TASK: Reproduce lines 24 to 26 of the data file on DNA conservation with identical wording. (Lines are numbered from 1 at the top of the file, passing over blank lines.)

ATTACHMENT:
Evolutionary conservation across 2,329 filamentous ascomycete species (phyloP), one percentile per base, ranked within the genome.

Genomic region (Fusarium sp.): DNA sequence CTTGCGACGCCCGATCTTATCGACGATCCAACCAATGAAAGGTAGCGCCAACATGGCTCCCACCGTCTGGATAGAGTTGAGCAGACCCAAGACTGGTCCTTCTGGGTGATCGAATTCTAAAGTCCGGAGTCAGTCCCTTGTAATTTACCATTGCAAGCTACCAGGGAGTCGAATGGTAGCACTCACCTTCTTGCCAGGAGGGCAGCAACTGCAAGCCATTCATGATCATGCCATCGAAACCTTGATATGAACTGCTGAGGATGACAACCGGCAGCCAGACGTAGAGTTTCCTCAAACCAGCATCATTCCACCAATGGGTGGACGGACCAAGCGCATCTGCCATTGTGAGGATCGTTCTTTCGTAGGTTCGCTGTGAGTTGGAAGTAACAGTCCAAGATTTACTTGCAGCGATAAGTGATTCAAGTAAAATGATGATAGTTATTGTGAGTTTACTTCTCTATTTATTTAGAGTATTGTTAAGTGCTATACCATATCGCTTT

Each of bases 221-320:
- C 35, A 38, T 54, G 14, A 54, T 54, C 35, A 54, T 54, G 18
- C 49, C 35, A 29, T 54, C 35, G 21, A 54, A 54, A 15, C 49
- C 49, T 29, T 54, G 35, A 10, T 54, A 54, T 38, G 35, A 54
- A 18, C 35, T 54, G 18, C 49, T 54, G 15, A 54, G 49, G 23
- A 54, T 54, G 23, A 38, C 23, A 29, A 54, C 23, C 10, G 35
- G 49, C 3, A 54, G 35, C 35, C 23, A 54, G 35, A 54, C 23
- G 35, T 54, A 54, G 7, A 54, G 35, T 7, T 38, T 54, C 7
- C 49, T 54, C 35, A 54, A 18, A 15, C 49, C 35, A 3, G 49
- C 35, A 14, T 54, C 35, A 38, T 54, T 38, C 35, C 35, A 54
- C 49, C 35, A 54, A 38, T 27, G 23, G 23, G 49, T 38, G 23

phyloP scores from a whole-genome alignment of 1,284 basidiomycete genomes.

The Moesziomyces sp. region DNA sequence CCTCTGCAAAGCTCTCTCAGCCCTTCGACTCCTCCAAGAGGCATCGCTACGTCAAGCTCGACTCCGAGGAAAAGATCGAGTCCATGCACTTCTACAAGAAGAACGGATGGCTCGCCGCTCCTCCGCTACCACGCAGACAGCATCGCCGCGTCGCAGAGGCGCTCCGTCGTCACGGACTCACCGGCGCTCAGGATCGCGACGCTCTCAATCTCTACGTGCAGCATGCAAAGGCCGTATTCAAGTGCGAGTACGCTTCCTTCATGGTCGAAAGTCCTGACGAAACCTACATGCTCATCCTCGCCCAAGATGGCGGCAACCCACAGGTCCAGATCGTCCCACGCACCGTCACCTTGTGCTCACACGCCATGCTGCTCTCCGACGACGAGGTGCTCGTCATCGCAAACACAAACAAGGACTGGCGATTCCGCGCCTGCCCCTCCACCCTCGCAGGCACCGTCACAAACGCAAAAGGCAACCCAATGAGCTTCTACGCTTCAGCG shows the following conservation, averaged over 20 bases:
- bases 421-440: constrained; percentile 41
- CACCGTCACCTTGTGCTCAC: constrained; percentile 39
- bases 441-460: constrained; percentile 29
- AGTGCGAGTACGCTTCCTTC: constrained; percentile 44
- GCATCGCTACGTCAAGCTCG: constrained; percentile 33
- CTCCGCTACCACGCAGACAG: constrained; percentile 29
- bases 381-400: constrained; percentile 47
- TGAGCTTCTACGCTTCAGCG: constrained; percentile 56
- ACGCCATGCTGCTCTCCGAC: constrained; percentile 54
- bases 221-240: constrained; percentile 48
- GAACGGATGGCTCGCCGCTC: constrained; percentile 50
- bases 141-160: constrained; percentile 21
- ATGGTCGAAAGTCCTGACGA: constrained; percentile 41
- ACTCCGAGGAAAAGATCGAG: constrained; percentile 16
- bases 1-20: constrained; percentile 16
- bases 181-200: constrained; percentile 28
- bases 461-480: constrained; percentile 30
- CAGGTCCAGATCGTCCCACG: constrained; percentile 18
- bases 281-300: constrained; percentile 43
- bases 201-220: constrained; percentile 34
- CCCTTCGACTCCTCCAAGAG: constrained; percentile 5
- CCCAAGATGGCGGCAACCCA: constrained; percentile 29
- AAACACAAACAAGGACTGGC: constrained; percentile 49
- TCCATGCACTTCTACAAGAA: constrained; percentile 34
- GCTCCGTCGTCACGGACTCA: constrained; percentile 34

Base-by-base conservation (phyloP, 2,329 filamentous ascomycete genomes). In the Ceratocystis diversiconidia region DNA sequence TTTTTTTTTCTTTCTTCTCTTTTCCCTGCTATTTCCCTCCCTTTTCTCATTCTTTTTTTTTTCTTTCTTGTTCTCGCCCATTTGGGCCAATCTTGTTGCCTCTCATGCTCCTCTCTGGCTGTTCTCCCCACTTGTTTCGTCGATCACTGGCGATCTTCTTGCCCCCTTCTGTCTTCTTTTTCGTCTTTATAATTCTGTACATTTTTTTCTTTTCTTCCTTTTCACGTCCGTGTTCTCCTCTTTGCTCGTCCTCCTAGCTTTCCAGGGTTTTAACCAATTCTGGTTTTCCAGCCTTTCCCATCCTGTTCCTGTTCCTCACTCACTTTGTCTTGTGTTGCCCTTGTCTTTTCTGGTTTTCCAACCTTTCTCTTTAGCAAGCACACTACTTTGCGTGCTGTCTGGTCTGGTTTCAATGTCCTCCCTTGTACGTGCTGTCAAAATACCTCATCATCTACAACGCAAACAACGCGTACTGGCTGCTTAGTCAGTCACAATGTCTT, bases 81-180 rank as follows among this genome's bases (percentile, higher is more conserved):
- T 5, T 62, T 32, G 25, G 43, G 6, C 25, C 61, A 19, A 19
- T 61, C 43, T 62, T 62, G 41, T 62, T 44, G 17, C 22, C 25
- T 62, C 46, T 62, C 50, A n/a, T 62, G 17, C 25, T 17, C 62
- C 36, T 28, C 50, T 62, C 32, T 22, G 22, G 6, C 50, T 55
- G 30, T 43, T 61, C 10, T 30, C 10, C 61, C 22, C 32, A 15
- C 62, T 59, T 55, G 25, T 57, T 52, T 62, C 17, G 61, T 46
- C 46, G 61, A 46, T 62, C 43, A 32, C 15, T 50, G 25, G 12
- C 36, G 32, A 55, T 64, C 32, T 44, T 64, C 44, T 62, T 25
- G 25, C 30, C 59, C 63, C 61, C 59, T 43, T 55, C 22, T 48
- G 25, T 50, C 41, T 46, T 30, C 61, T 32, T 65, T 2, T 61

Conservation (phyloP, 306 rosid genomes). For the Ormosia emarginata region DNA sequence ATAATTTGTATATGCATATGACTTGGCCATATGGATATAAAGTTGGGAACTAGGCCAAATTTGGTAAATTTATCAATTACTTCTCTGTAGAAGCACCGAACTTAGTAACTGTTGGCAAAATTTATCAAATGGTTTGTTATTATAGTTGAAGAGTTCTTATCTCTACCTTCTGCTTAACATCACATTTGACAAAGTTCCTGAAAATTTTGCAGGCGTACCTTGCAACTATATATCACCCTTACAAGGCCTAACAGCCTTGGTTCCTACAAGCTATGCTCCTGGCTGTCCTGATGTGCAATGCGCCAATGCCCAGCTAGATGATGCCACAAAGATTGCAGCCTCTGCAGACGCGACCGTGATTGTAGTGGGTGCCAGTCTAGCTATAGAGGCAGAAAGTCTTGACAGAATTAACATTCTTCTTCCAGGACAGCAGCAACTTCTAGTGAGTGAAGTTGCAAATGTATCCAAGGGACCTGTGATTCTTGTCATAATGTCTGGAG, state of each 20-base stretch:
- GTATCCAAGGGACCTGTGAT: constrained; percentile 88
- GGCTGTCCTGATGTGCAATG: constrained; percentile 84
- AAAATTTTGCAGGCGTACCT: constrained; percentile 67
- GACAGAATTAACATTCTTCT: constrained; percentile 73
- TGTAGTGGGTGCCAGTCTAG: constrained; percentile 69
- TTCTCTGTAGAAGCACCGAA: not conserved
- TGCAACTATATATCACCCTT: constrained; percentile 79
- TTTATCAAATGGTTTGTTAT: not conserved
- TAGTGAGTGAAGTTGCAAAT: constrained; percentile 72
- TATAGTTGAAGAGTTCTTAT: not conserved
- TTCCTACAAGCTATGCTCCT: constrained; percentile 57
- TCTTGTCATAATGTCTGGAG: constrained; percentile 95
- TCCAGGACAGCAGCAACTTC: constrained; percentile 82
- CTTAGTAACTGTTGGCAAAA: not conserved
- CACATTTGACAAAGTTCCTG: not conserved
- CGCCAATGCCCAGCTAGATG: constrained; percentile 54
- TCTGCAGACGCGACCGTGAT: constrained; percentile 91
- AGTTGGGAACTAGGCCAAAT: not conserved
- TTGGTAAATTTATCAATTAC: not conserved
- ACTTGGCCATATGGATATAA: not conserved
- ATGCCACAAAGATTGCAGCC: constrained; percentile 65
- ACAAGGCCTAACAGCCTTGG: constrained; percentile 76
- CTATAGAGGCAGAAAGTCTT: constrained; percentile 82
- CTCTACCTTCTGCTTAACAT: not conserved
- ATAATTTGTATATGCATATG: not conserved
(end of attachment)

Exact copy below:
- ACGCCATGCTGCTCTCCGAC: constrained; percentile 54
- bases 221-240: constrained; percentile 48
- GAACGGATGGCTCGCCGCTC: constrained; percentile 50